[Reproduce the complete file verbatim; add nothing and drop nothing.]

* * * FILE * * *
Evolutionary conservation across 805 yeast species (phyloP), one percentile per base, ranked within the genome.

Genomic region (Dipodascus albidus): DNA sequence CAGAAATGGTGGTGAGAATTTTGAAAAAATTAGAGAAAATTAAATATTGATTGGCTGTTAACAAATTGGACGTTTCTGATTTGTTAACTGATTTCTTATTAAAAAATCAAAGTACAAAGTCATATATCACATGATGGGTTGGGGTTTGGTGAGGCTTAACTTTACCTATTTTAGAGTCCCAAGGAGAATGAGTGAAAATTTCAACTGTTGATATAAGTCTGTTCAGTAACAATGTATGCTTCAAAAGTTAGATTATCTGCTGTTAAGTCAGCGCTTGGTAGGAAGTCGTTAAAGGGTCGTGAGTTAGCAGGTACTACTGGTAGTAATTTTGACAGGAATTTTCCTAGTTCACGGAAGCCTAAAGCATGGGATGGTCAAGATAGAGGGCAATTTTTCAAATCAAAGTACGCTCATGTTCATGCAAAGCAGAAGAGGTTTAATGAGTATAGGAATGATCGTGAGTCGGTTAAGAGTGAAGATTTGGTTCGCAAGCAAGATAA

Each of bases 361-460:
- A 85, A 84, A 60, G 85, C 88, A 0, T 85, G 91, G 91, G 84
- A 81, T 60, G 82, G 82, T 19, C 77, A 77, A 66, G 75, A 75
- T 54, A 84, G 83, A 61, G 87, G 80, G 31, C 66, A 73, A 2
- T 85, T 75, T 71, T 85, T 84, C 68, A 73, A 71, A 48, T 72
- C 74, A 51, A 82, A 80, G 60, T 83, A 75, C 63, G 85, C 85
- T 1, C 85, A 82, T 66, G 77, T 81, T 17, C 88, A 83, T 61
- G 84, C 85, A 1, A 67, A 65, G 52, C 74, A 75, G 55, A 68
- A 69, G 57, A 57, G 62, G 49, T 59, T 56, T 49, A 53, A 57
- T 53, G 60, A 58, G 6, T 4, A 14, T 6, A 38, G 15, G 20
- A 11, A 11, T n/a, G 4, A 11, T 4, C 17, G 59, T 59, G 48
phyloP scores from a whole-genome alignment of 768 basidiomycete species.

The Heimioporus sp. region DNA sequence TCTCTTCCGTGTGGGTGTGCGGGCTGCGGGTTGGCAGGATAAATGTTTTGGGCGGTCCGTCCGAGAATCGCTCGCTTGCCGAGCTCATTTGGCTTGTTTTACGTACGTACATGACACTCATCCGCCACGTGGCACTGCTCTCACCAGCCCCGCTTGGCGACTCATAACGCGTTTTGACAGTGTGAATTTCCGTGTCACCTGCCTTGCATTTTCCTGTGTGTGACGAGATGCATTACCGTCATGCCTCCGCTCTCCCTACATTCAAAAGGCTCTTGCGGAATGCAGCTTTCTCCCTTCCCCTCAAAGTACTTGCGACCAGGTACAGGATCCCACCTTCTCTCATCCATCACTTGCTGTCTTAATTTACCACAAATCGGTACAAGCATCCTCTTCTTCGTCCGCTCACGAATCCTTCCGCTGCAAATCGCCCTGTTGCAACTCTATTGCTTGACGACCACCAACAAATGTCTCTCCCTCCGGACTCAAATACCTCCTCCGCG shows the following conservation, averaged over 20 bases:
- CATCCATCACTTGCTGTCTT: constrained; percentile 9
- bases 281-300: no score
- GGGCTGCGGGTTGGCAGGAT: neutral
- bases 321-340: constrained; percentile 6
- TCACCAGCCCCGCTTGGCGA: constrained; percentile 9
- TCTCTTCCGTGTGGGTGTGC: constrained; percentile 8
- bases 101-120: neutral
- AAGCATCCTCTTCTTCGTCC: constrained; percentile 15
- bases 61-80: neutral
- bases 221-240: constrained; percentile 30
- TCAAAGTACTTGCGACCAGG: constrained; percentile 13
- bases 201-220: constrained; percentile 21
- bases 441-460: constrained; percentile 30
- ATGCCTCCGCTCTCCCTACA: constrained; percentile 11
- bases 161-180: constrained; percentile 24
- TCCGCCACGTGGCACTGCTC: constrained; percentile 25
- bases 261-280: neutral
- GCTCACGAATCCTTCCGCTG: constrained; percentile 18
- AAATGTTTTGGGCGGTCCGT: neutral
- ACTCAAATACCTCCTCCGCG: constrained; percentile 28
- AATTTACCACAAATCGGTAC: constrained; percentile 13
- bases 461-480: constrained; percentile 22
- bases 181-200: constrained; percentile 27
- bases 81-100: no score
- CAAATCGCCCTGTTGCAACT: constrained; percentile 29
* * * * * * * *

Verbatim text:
Evolutionary conservation across 805 yeast species (phyloP), one percentile per base, ranked within the genome.

Genomic region (Dipodascus albidus): DNA sequence CAGAAATGGTGGTGAGAATTTTGAAAAAATTAGAGAAAATTAAATATTGATTGGCTGTTAACAAATTGGACGTTTCTGATTTGTTAACTGATTTCTTATTAAAAAATCAAAGTACAAAGTCATATATCACATGATGGGTTGGGGTTTGGTGAGGCTTAACTTTACCTATTTTAGAGTCCCAAGGAGAATGAGTGAAAATTTCAACTGTTGATATAAGTCTGTTCAGTAACAATGTATGCTTCAAAAGTTAGATTATCTGCTGTTAAGTCAGCGCTTGGTAGGAAGTCGTTAAAGGGTCGTGAGTTAGCAGGTACTACTGGTAGTAATTTTGACAGGAATTTTCCTAGTTCACGGAAGCCTAAAGCATGGGATGGTCAAGATAGAGGGCAATTTTTCAAATCAAAGTACGCTCATGTTCATGCAAAGCAGAAGAGGTTTAATGAGTATAGGAATGATCGTGAGTCGGTTAAGAGTGAAGATTTGGTTCGCAAGCAAGATAA

Each of bases 361-460:
- A 85, A 84, A 60, G 85, C 88, A 0, T 85, G 91, G 91, G 84
- A 81, T 60, G 82, G 82, T 19, C 77, A 77, A 66, G 75, A 75
- T 54, A 84, G 83, A 61, G 87, G 80, G 31, C 66, A 73, A 2
- T 85, T 75, T 71, T 85, T 84, C 68, A 73, A 71, A 48, T 72
- C 74, A 51, A 82, A 80, G 60, T 83, A 75, C 63, G 85, C 85
- T 1, C 85, A 82, T 66, G 77, T 81, T 17, C 88, A 83, T 61
- G 84, C 85, A 1, A 67, A 65, G 52, C 74, A 75, G 55, A 68
- A 69, G 57, A 57, G 62, G 49, T 59, T 56, T 49, A 53, A 57
- T 53, G 60, A 58, G 6, T 4, A 14, T 6, A 38, G 15, G 20
- A 11, A 11, T n/a, G 4, A 11, T 4, C 17, G 59, T 59, G 48
phyloP scores from a whole-genome alignment of 768 basidiomycete species.

The Heimioporus sp. region DNA sequence TCTCTTCCGTGTGGGTGTGCGGGCTGCGGGTTGGCAGGATAAATGTTTTGGGCGGTCCGTCCGAGAATCGCTCGCTTGCCGAGCTCATTTGGCTTGTTTTACGTACGTACATGACACTCATCCGCCACGTGGCACTGCTCTCACCAGCCCCGCTTGGCGACTCATAACGCGTTTTGACAGTGTGAATTTCCGTGTCACCTGCCTTGCATTTTCCTGTGTGTGACGAGATGCATTACCGTCATGCCTCCGCTCTCCCTACATTCAAAAGGCTCTTGCGGAATGCAGCTTTCTCCCTTCCCCTCAAAGTACTTGCGACCAGGTACAGGATCCCACCTTCTCTCATCCATCACTTGCTGTCTTAATTTACCACAAATCGGTACAAGCATCCTCTTCTTCGTCCGCTCACGAATCCTTCCGCTGCAAATCGCCCTGTTGCAACTCTATTGCTTGACGACCACCAACAAATGTCTCTCCCTCCGGACTCAAATACCTCCTCCGCG shows the following conservation, averaged over 20 bases:
- CATCCATCACTTGCTGTCTT: constrained; percentile 9
- bases 281-300: no score
- GGGCTGCGGGTTGGCAGGAT: neutral
- bases 321-340: constrained; percentile 6
- TCACCAGCCCCGCTTGGCGA: constrained; percentile 9
- TCTCTTCCGTGTGGGTGTGC: constrained; percentile 8
- bases 101-120: neutral
- AAGCATCCTCTTCTTCGTCC: constrained; percentile 15
- bases 61-80: neutral
- bases 221-240: constrained; percentile 30
- TCAAAGTACTTGCGACCAGG: constrained; percentile 13
- bases 201-220: constrained; percentile 21
- bases 441-460: constrained; percentile 30
- ATGCCTCCGCTCTCCCTACA: constrained; percentile 11
- bases 161-180: constrained; percentile 24
- TCCGCCACGTGGCACTGCTC: constrained; percentile 25
- bases 261-280: neutral
- GCTCACGAATCCTTCCGCTG: constrained; percentile 18
- AAATGTTTTGGGCGGTCCGT: neutral
- ACTCAAATACCTCCTCCGCG: constrained; percentile 28
- AATTTACCACAAATCGGTAC: constrained; percentile 13
- bases 461-480: constrained; percentile 22
- bases 181-200: constrained; percentile 27
- bases 81-100: no score
- CAAATCGCCCTGTTGCAACT: constrained; percentile 29